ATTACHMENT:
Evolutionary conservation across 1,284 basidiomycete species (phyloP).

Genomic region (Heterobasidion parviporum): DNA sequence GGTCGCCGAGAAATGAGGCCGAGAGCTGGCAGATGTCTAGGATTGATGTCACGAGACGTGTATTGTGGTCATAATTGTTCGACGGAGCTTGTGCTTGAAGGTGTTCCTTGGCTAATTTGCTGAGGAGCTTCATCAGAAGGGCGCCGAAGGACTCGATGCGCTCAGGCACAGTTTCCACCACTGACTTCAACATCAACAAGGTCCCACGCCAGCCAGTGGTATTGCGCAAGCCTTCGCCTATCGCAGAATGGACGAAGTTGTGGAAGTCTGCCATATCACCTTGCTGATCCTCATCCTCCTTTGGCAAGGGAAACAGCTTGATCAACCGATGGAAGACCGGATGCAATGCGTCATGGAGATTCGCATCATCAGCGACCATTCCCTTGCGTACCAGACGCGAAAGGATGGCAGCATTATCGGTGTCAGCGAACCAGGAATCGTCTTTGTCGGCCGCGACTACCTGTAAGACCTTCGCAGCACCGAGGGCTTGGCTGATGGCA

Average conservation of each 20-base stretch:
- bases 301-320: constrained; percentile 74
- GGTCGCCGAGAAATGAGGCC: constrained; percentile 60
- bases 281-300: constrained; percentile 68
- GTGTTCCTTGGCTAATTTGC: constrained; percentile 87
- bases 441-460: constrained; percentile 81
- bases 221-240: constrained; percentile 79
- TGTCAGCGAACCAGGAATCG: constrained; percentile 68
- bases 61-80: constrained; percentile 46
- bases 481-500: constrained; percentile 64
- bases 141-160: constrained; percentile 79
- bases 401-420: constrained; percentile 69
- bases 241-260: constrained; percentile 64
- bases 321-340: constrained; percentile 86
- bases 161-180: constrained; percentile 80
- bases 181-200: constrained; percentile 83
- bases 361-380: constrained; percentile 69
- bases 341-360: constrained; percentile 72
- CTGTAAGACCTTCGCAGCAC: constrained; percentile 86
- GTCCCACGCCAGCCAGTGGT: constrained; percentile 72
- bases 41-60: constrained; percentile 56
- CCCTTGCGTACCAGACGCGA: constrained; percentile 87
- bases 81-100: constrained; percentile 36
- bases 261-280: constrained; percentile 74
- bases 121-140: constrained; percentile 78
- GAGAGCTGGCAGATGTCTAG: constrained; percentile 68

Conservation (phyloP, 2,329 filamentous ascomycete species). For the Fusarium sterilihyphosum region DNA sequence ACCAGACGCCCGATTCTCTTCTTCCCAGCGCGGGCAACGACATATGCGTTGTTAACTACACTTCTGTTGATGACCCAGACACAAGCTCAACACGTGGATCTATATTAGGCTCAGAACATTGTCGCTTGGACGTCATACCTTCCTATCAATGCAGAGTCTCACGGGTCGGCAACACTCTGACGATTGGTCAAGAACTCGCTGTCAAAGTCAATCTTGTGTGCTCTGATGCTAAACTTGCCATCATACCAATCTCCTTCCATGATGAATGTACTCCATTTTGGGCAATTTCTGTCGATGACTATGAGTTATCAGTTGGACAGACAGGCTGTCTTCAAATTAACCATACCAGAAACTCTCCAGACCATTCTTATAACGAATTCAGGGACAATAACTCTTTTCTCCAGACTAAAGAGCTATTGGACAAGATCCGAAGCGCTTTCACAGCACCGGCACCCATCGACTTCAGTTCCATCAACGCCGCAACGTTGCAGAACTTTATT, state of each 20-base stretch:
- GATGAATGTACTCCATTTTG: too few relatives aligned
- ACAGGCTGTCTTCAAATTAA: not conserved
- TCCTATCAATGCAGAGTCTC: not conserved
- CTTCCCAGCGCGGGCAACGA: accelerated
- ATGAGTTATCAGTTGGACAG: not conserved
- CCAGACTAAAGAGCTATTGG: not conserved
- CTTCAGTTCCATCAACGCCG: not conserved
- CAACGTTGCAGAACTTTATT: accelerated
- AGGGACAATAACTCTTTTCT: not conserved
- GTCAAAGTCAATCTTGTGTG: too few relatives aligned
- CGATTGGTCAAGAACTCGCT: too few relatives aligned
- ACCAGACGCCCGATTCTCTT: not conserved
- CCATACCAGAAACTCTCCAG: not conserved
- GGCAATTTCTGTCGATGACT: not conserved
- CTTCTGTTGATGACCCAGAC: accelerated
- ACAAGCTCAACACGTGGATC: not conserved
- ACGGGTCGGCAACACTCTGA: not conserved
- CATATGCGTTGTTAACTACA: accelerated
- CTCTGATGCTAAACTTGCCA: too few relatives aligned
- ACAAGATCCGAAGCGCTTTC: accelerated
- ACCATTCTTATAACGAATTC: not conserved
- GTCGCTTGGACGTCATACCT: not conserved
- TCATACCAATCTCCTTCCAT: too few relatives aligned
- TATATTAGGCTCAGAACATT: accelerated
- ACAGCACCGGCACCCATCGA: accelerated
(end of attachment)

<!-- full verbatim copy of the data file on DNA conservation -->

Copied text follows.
Evolutionary conservation across 1,284 basidiomycete species (phyloP).

Genomic region (Heterobasidion parviporum): DNA sequence GGTCGCCGAGAAATGAGGCCGAGAGCTGGCAGATGTCTAGGATTGATGTCACGAGACGTGTATTGTGGTCATAATTGTTCGACGGAGCTTGTGCTTGAAGGTGTTCCTTGGCTAATTTGCTGAGGAGCTTCATCAGAAGGGCGCCGAAGGACTCGATGCGCTCAGGCACAGTTTCCACCACTGACTTCAACATCAACAAGGTCCCACGCCAGCCAGTGGTATTGCGCAAGCCTTCGCCTATCGCAGAATGGACGAAGTTGTGGAAGTCTGCCATATCACCTTGCTGATCCTCATCCTCCTTTGGCAAGGGAAACAGCTTGATCAACCGATGGAAGACCGGATGCAATGCGTCATGGAGATTCGCATCATCAGCGACCATTCCCTTGCGTACCAGACGCGAAAGGATGGCAGCATTATCGGTGTCAGCGAACCAGGAATCGTCTTTGTCGGCCGCGACTACCTGTAAGACCTTCGCAGCACCGAGGGCTTGGCTGATGGCA

Average conservation of each 20-base stretch:
- bases 301-320: constrained; percentile 74
- GGTCGCCGAGAAATGAGGCC: constrained; percentile 60
- bases 281-300: constrained; percentile 68
- GTGTTCCTTGGCTAATTTGC: constrained; percentile 87
- bases 441-460: constrained; percentile 81
- bases 221-240: constrained; percentile 79
- TGTCAGCGAACCAGGAATCG: constrained; percentile 68
- bases 61-80: constrained; percentile 46
- bases 481-500: constrained; percentile 64
- bases 141-160: constrained; percentile 79
- bases 401-420: constrained; percentile 69
- bases 241-260: constrained; percentile 64
- bases 321-340: constrained; percentile 86
- bases 161-180: constrained; percentile 80
- bases 181-200: constrained; percentile 83
- bases 361-380: constrained; percentile 69
- bases 341-360: constrained; percentile 72
- CTGTAAGACCTTCGCAGCAC: constrained; percentile 86
- GTCCCACGCCAGCCAGTGGT: constrained; percentile 72
- bases 41-60: constrained; percentile 56
- CCCTTGCGTACCAGACGCGA: constrained; percentile 87
- bases 81-100: constrained; percentile 36
- bases 261-280: constrained; percentile 74
- bases 121-140: constrained; percentile 78
- GAGAGCTGGCAGATGTCTAG: constrained; percentile 68

Conservation (phyloP, 2,329 filamentous ascomycete species). For the Fusarium sterilihyphosum region DNA sequence ACCAGACGCCCGATTCTCTTCTTCCCAGCGCGGGCAACGACATATGCGTTGTTAACTACACTTCTGTTGATGACCCAGACACAAGCTCAACACGTGGATCTATATTAGGCTCAGAACATTGTCGCTTGGACGTCATACCTTCCTATCAATGCAGAGTCTCACGGGTCGGCAACACTCTGACGATTGGTCAAGAACTCGCTGTCAAAGTCAATCTTGTGTGCTCTGATGCTAAACTTGCCATCATACCAATCTCCTTCCATGATGAATGTACTCCATTTTGGGCAATTTCTGTCGATGACTATGAGTTATCAGTTGGACAGACAGGCTGTCTTCAAATTAACCATACCAGAAACTCTCCAGACCATTCTTATAACGAATTCAGGGACAATAACTCTTTTCTCCAGACTAAAGAGCTATTGGACAAGATCCGAAGCGCTTTCACAGCACCGGCACCCATCGACTTCAGTTCCATCAACGCCGCAACGTTGCAGAACTTTATT, state of each 20-base stretch:
- GATGAATGTACTCCATTTTG: too few relatives aligned
- ACAGGCTGTCTTCAAATTAA: not conserved
- TCCTATCAATGCAGAGTCTC: not conserved
- CTTCCCAGCGCGGGCAACGA: accelerated
- ATGAGTTATCAGTTGGACAG: not conserved
- CCAGACTAAAGAGCTATTGG: not conserved
- CTTCAGTTCCATCAACGCCG: not conserved
- CAACGTTGCAGAACTTTATT: accelerated
- AGGGACAATAACTCTTTTCT: not conserved
- GTCAAAGTCAATCTTGTGTG: too few relatives aligned
- CGATTGGTCAAGAACTCGCT: too few relatives aligned
- ACCAGACGCCCGATTCTCTT: not conserved
- CCATACCAGAAACTCTCCAG: not conserved
- GGCAATTTCTGTCGATGACT: not conserved
- CTTCTGTTGATGACCCAGAC: accelerated
- ACAAGCTCAACACGTGGATC: not conserved
- ACGGGTCGGCAACACTCTGA: not conserved
- CATATGCGTTGTTAACTACA: accelerated
- CTCTGATGCTAAACTTGCCA: too few relatives aligned
- ACAAGATCCGAAGCGCTTTC: accelerated
- ACCATTCTTATAACGAATTC: not conserved
- GTCGCTTGGACGTCATACCT: not conserved
- TCATACCAATCTCCTTCCAT: too few relatives aligned
- TATATTAGGCTCAGAACATT: accelerated
- ACAGCACCGGCACCCATCGA: accelerated